The Greatest Showman – it’s the inside that counts

The Greatest Showman – it’s the inside that counts (1Samuel 16:7)

I recently went to watch The Greatest Showman, what I considered to be one of the greatest screen musicals I had seen in a long time. Not since the film version of Les Miserables have I been moved by music and story. It’s no surprise here that Hugh Jackman is in both and his passion for musical theatre, and the genre of screen musicals, shines through. The film is a testament to the human spirit rising against adversity, the ability for us all to rise from the ashes of poverty, circumstance and social standing. It’s main message of the spirit within is powerful.

Not everyone thinks so though. The Greatest Showman has its critics, a lot of critics. To name but only one, Stephanie Merry of the Washington Post (Dec 20th 2017) says the movie feels ‘artificial’. She points out that at one point in the film a critic asks Barnum if he’s bothered that everything he sells is fake. He responds by saying ‘Do the smiles seem fake.’ Others have suggested similar complaints and though no critic has doubted Jackman’s exuberance, the film has certainly not satisfied them. But it has satisfied ordinary cinema going folk.

It is exactly this the critics have missed. Yes The Greatest Showman may have a slight artificial feel, there’s no doubt that some auto-tuning may have taken place (though I dare you to watch the showcase video on YouTube, where Jackman sings his heart out despite recovering from a nose op, and then claim the possibility of auto-tuning). But the point is this: Barnum’s story is all about selling entertainment to the masses, not to satisfy the critics, but just to entertain and have people leaving with a smile on their faces. I did after watching The Greatest Showman. In fact it is only when Barnum tries to satisfy the critics does he really fail. This film has been shown to be a success by its target audience. Read their reviews online and you will see. The Greatest Showman could be seen as a commentary on the way professional critics view entertainment and how often they get it so wrong.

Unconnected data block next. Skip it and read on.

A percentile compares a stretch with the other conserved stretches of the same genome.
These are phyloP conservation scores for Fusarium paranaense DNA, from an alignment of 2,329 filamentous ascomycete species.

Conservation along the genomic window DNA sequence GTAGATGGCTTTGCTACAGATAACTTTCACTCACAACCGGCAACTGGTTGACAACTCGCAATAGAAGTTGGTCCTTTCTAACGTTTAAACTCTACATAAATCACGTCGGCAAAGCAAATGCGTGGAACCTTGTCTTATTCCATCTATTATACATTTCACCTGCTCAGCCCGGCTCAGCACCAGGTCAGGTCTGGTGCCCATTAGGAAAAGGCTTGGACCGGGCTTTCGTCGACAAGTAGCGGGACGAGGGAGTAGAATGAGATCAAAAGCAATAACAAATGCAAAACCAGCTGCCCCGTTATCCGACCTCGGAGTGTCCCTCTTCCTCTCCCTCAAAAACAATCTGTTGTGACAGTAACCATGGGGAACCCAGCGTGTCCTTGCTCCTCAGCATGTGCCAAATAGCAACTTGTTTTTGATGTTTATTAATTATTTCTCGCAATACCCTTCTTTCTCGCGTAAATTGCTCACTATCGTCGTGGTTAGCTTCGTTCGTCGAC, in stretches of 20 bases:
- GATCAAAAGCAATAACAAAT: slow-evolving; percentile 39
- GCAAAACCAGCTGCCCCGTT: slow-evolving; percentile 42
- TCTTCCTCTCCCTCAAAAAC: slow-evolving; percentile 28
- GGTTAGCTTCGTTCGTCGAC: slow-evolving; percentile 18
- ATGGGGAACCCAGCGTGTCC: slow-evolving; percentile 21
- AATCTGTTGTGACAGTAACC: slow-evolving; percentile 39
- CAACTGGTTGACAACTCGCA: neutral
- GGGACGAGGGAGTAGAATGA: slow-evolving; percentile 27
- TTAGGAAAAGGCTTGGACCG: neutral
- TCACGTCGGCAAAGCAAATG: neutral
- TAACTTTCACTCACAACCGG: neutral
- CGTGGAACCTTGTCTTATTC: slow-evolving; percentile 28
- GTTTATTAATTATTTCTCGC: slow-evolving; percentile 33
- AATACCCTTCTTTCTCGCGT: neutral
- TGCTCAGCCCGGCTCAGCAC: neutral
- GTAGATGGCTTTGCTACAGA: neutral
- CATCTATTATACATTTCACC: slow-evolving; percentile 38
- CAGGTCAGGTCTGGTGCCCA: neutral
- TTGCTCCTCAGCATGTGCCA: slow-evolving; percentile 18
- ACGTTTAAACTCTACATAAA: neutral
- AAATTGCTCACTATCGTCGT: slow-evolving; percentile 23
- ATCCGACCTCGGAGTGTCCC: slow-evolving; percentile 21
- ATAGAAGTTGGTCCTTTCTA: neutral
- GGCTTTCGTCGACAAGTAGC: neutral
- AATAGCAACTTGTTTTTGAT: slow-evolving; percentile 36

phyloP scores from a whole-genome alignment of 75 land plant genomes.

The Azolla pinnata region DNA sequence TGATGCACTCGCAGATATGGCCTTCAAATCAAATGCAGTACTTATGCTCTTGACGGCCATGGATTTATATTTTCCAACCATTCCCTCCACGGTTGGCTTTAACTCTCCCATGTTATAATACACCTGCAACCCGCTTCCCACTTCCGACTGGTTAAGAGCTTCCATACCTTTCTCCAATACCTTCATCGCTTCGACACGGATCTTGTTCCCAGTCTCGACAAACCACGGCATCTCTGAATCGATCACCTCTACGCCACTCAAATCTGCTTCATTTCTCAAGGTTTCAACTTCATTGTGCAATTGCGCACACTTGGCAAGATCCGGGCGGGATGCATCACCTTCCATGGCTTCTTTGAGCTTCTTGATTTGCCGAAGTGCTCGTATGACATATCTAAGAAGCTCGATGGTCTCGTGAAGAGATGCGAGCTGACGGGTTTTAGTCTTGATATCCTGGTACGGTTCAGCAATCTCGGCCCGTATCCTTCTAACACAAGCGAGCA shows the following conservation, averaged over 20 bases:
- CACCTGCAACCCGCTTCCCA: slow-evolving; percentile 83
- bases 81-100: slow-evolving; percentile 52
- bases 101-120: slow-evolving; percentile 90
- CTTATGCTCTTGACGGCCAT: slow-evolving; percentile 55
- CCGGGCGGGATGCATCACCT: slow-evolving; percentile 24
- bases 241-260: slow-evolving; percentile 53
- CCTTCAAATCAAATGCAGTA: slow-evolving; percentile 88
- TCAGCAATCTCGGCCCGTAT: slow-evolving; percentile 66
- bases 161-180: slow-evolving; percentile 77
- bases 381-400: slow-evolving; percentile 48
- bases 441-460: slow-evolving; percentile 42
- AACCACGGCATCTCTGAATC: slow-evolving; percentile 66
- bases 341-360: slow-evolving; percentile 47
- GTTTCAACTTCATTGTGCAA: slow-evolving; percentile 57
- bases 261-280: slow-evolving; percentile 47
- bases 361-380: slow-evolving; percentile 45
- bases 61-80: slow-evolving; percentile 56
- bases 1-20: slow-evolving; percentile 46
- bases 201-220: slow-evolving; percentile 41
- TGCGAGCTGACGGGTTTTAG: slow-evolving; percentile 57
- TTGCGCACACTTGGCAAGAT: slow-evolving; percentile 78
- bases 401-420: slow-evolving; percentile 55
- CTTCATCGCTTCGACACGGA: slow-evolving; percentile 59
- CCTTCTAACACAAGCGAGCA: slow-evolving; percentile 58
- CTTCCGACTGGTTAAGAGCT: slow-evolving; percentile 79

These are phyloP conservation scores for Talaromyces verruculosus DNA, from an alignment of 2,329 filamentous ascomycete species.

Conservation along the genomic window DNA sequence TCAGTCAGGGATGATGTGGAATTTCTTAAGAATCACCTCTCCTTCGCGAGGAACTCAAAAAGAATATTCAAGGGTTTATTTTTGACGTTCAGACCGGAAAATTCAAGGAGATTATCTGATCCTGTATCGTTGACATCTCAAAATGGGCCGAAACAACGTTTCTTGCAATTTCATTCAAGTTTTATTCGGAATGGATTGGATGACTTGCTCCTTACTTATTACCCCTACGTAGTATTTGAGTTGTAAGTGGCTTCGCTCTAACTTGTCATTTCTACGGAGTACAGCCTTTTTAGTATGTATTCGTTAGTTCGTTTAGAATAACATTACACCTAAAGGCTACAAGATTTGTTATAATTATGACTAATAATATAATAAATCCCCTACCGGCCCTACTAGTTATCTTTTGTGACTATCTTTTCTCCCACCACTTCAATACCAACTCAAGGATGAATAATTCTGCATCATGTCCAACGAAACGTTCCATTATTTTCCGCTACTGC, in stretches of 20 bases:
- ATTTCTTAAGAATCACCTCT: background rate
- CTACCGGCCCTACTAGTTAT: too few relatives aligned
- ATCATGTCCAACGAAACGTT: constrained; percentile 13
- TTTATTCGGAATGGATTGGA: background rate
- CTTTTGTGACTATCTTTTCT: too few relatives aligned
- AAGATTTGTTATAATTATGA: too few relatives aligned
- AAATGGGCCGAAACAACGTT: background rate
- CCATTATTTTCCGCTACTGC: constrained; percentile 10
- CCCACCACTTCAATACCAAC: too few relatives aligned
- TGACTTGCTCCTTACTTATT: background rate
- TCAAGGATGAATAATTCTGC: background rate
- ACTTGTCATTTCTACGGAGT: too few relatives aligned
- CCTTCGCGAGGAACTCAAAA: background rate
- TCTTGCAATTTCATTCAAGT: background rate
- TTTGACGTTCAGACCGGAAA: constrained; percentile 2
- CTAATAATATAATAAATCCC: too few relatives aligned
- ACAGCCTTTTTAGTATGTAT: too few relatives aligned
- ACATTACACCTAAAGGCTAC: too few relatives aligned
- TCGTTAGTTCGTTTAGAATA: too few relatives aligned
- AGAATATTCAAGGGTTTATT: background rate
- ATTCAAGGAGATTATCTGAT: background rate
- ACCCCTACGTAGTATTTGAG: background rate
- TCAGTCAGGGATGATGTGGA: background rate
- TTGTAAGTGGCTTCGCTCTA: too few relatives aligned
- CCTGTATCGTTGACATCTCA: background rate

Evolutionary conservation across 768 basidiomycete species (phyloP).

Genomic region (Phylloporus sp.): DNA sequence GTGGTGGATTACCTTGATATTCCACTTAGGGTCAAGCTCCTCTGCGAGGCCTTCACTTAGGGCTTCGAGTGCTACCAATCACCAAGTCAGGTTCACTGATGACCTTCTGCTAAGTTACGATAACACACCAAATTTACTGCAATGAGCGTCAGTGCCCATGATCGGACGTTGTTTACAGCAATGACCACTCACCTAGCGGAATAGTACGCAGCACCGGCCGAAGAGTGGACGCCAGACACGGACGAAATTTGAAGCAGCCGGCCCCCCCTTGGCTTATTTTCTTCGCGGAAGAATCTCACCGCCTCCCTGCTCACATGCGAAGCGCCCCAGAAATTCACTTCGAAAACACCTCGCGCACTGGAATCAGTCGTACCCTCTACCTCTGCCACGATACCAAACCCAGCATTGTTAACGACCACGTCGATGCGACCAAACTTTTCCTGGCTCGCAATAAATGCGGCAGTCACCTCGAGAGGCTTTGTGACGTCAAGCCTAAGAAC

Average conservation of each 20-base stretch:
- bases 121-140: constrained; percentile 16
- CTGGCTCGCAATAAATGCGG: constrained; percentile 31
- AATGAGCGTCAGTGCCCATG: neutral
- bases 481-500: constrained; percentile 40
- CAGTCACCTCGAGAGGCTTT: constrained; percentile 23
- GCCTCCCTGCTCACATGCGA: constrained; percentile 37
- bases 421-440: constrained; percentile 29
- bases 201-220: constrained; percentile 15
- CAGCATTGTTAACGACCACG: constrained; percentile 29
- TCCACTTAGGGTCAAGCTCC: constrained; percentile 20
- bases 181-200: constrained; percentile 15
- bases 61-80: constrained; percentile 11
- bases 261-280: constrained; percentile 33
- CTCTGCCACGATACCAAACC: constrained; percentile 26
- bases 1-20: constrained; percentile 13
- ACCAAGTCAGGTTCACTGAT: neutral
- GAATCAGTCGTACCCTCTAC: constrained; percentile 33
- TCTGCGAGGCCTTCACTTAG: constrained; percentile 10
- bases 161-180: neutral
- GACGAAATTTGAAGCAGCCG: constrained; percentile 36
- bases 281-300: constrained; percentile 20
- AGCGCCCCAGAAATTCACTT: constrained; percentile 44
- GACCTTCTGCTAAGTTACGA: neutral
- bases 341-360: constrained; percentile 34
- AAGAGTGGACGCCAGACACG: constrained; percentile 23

However, I want to focus on one key message the film explores, that beauty and purity is found within. It’s not the outside shell that matters, it’s not even a complicated, ill fated past that dictates our future. It’s what is in us that matters. In 1Samuel chapter 16, of The Bible, we read about the future King David being chosen by God’s spokesperson Samuel. In the story David’s brothers are cast aside in favour of the young shepherd boy David. Why him? Why choose a rugged farm boy with no kingly status, nothing on the outside that might suggest such a royal role? The reason is this: ‘Man looks at how someone appears on the outside. But I [God] look at what is in the heart.’ (1 Samuel 16:7).

One of the key songs in The Greatest Showman is called This is Me. A shout to accept the inner person, despite what they look like or have been through. It calls us all to accept as we truly are. It’s a tough call but one we need to make. In Galatians 3:28 the Apostle Paul says in regard to faith in Christ: ‘There is neither Jew nor Gentile, neither slave nor free, nor is there male and female, for you are all one in Christ.’
Keala Settle, playing the bearded lady in the film, would make a similar plea: there is neither bearded persons, male or female, nor dwarf, nor coloured trapeze artist, nor Siamese Twins, nor even Dog Boy. They are one. She would claim, that whoever they are then this is who they are. It’s a message for us all.

Of course, you will get your critics. They will want you to fit into their mould much like the critics of The Greatest Showman. Don’t let them. Stand tall, be who you are meant to be, be proud. God sees in your heart, He knows your troubles but He also know your future.

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